AGM And Annual Return (AR) In Singapore

Annual General Meeting (AGM) And Annual Return (AR) In Singapore

Annual General Meeting (AGM) And Annual Return (AR) In Singapore

What is an AGM (Annual General Meeting)?

An annual general meeting (AGM) is a way for your company to present its financial statements (accounts) to shareholders (members). Shareholders can then ask questions about the health of your business. An AGM is therefore an important opportunity to address their concerns.

All companies in Singapore are required to hold AGMs.

The date of your company’s AGM is declared to ACRA when filing your company’s Annual Return with the Authority ACRA.

Similarly, if your company is exempted from holding an AGM or has dispensed with the holding of AGM, you would need to submit the details when filing your company’s annual return.

The process of an AGM

During an AGM, the company presents its financial statements to members, and answers any queries on the business.

AGMs are conducted under the direction of the chairman of the meeting, who is usually the chairman of the board of directors. If your company’s Constitution does not specify a chairman to regulate the meeting, any member can be elected at the AGM to fulfil the role.

The company secretary – or an appointed secretarial service – is required to prepare any necessary documentation for the AGM (e.g. the company Constitution).

Please take note of the following when AGM is conducted.

Other than ordinary business, the meeting should only deal with resolutions for which notice has been given.

Ordinary business is defined in your company’s Articles, and may include subjects such as:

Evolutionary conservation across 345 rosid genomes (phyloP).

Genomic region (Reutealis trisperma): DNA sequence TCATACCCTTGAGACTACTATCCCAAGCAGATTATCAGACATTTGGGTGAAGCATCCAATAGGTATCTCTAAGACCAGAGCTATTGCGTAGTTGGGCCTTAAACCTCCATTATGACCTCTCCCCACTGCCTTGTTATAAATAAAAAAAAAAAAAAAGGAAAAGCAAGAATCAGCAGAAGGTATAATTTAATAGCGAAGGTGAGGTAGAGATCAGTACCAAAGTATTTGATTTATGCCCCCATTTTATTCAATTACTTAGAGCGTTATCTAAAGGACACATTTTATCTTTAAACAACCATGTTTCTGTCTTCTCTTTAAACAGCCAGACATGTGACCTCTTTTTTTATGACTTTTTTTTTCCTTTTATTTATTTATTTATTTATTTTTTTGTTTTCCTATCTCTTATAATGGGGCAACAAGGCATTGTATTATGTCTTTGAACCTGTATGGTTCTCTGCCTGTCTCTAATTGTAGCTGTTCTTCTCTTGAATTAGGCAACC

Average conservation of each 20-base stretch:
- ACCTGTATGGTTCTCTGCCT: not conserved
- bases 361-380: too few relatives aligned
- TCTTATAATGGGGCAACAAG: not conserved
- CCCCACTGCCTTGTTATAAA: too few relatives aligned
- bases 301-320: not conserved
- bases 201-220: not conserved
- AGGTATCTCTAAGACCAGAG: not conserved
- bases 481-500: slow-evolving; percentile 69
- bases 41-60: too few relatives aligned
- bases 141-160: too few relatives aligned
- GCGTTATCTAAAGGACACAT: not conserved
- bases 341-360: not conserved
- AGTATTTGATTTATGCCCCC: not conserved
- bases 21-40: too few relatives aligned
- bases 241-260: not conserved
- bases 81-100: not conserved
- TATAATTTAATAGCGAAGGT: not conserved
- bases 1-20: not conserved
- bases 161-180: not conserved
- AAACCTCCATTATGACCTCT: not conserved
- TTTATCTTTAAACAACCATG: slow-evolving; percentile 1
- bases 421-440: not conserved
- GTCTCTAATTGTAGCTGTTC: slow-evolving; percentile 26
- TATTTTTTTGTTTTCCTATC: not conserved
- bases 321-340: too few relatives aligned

• Dividend pay-outs
  • Appointment of directors/auditors
  • Remuneration for senior executives and directors
  • Consideration of accounts and balance sheets

Subjects other than these may be considered special business.

Any resolutions at the meeting, other than ordinary business, should have been mentioned in the Notice of the AGM.

[Note] If you vote on a topic that was not mentioned in the notice, the resolution may not be legally valid. This is because a member with voting rights may be absent during the meeting, and have no knowledge of the matter.

Note that members also have the right to propose resolutions for the meeting. However, they must bear the expense of circulating such resolutions.

Quorum

The quorum is the minimum number of members who must attend the AGM, for it to be considered valid.

If the quorum is not specifically stated in your company’s Constitution, the minimum number is two members (or their proxies).

Appointment of Proxies

A proxy can attend and vote on behalf of a member at the AGM. The proxy does not need to be a member of your company.

The procedure for appointment of a proxy should be in your company’s Constitution; the procedure may be applicable for all meetings, or only for the current meeting.

Ensure that the procedures have been followed by members using proxies.

Laying of Financial Accounts

Directors are responsible for presenting documents such as:

  • Financial statements
  • Balance sheets
  • Director’s report
  • Auditor’s report (if applicable)

These materials should also be sent with the Notice of the AGM, at least 14 days prior to the meeting. This will allow members to prepare questions for the directors.

Voting for various resolutions